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Light-weight packet serializer

Project description

Packeteer: The packet serializer

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Packeteer is a light-weight packet serializer capable of translating between raw bytes and custom packet objects; Objects which are easier to understand, display, and work with

import socket
from packeteer import packets, fields

HOST = '127.0.0.1'
PORT = '1234'

class Request(packets.BigEndian):
    """ Request packet """
    fields = [
        fields.UInt8('type'),
        fields.UInt8('size'),
        fields.Raw('data', size='size')
    ]

class Response(packets.BigEndian):
    """ Response packet """
    fields = [
        fields.Bool('success'),
        fields.Uint32('transfered'),
    ]

if __name__ == '__main__':
    data = b'Hello World'
    request = RequestPacket(type=0, data=data)
    response = ResponsePacket()

    with socket.socket(socket.AF_INET, socket.SOCK_STREAM) as s:
        s.connect()
        s.sendall(request)
        raw = s.recv(response.size())
        response.unpack(raw)

    print(repr(response))

# <Packet: Response packet>
#   success: True
#   transfered: 11

Installation

Packeteer is available on PyPi, and can be installed with pip directly

$ pip install packeteer

Requirements

Operating systems

Packeteer has no OS dependencies, and should be compatible wherever python can run; However, it is only verified for Ubuntu 18.04. If you discover any issues in other environments, please open a new issue or submit a pull request.

Python

Packeteer was developed and tested against python 2.7, 3.5, 3.6, and 3.7.

Dependencies

Packeteer depends on the following packages:

  • future
  • six

For development and testing, these optional dependencies are also required:

  • pytest
  • pytest-cov
  • tox

Documentation

Defining packets

Defining packets is as simple as deriving a new class from either packets.BigEndian or packets.LittleEndian (Depending on the byte ordering of your packet structure)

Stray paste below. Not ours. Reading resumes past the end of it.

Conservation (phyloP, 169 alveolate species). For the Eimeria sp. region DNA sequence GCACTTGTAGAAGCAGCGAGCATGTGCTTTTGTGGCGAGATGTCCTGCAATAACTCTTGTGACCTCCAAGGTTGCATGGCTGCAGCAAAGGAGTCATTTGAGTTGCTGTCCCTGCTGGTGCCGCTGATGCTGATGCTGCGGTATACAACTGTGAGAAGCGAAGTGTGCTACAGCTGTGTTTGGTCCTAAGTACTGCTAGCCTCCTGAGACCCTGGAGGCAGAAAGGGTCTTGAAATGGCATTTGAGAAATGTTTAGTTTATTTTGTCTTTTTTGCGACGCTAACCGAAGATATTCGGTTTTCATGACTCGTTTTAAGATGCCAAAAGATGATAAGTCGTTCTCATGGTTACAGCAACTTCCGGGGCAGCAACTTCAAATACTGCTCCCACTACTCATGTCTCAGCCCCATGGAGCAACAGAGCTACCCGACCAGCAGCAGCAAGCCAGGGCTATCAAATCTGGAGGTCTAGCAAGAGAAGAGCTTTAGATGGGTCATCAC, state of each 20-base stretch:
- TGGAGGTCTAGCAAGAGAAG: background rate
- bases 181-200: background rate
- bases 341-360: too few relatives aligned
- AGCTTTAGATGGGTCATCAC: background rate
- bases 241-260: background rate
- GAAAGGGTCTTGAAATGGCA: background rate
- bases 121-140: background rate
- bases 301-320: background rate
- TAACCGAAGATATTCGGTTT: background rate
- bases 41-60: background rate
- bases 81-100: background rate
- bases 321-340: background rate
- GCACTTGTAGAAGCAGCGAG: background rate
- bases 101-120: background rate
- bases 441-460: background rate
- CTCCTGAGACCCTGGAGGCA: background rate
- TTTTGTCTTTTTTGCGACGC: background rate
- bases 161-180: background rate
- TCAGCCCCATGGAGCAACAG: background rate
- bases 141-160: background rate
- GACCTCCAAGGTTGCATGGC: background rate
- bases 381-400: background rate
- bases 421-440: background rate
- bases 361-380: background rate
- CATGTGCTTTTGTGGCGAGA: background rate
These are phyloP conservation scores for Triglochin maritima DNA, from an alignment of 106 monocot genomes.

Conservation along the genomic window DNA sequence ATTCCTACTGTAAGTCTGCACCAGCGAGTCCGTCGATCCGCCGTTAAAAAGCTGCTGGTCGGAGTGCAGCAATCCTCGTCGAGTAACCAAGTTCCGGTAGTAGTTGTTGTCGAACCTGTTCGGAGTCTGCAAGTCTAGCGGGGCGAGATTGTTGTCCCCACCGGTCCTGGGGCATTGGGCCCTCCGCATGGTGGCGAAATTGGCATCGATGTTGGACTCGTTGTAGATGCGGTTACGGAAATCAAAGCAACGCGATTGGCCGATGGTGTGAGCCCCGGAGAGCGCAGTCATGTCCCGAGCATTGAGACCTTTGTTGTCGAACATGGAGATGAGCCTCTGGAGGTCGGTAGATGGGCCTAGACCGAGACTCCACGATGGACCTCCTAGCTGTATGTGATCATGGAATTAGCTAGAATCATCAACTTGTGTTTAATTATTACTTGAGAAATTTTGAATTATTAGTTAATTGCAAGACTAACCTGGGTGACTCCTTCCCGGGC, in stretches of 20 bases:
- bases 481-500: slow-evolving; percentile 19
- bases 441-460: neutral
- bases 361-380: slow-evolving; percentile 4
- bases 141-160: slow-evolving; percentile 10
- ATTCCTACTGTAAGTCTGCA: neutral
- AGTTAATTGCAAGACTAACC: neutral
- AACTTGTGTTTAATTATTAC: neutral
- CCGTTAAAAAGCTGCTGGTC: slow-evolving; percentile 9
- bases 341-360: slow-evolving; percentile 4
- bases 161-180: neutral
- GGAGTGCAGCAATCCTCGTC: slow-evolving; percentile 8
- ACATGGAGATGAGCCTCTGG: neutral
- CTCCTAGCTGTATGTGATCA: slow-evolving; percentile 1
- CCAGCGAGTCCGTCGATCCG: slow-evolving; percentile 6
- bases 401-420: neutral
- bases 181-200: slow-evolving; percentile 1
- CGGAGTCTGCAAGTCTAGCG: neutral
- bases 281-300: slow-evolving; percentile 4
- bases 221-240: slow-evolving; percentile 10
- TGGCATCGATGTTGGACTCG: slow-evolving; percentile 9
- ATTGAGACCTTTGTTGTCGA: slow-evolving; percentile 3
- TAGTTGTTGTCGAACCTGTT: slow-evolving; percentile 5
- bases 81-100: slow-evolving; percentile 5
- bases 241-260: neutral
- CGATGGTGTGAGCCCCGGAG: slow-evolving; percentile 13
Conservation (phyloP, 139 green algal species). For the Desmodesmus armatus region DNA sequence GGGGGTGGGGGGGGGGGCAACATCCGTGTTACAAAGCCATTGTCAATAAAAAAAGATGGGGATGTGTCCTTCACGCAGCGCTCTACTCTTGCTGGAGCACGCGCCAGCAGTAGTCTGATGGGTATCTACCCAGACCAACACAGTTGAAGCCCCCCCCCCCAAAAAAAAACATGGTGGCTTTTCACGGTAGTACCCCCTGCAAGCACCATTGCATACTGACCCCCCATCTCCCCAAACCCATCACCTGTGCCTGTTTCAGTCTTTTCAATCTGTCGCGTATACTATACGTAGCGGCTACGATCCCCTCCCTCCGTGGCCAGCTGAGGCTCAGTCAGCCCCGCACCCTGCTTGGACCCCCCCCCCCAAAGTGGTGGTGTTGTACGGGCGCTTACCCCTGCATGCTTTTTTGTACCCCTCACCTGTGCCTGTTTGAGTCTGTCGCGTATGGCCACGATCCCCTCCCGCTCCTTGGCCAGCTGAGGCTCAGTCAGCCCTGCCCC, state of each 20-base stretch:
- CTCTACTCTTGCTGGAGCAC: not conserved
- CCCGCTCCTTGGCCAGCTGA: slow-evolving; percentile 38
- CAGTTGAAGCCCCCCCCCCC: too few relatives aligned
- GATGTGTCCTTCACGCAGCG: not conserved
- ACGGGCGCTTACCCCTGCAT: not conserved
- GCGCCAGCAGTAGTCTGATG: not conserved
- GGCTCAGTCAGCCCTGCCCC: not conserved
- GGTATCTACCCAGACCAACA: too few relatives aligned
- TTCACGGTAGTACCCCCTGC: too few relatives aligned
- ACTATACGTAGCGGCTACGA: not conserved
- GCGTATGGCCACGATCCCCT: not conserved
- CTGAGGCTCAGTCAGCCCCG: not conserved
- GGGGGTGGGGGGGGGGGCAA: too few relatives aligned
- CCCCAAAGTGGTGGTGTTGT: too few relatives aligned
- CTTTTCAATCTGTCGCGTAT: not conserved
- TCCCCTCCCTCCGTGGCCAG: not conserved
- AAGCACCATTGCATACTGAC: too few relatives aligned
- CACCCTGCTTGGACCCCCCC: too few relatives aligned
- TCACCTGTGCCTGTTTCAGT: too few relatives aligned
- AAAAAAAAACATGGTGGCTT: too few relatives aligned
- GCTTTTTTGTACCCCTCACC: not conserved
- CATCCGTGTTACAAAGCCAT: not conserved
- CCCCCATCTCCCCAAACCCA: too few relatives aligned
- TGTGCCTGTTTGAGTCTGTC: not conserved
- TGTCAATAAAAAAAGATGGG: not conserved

import copy
from packeteer import packets, fields

class MyPacketBE(packets.BigEndian):
    name = 'Custom (Big Endian)'
    fields = [
        fields.Bool('OK'),
        fields.Int32('value', default=42)
    ]

class MyPacketLE(packets.LittleEndian):
    """ Custom (Little Endian) """
    fields = copy.deepcopy(MyPacketBE.fields)

Take notice that the packet definition is built using the fields variable, and the built-in field types; Field types and there options are explained in the fields section of the documentation.

The packet name is an optional value that can be set directly, otherwise it will be coppied from the classes doc-string. If no name is found, the name will be given a default value. The name is only used for human readibility when using repr()

Working with packets

Creating new instances

When packet objects are constructed without any parameters, their default values are stored in each field

from packeteer import packets, fields

class MyPacket(packets.BigEndian):
    """ Custom (Big Endian) """
    fields = [
        fields.Bool('OK'),
        fields.Int32('value', default=42)
    ]

packet = MyPacket()
print(repr(packet))
# <Packet: Custom (Big Endian)>
#   OK: False
#   value: 42

Packets can also be constructed with non-default values by using the field names to set values

packet = MyPacket(OK=True)
print(repr(packet))
# <Packet: Custom (Big Endian)>
#   OK: True
#   value: 42

packet2 = MyPacket(value=100)
print(repr(packet2))
# <Packet: Custom (Big Endian)>
#   OK: False
#   value: 100

Working with packet values

Field values can be accessed like a list (By index) or like a dictionary (By key)

packet = MyPacket()
print(packet[0], packet[1])
# False 42

print(packet['OK'], packet['value'])
# False 42

Values can also be set in the same fashion

packet = MyPacket()
packet[0] = True
packet[1] = 100

print(packet['OK'], packet['value'])
# True 100

Packing/Unpacking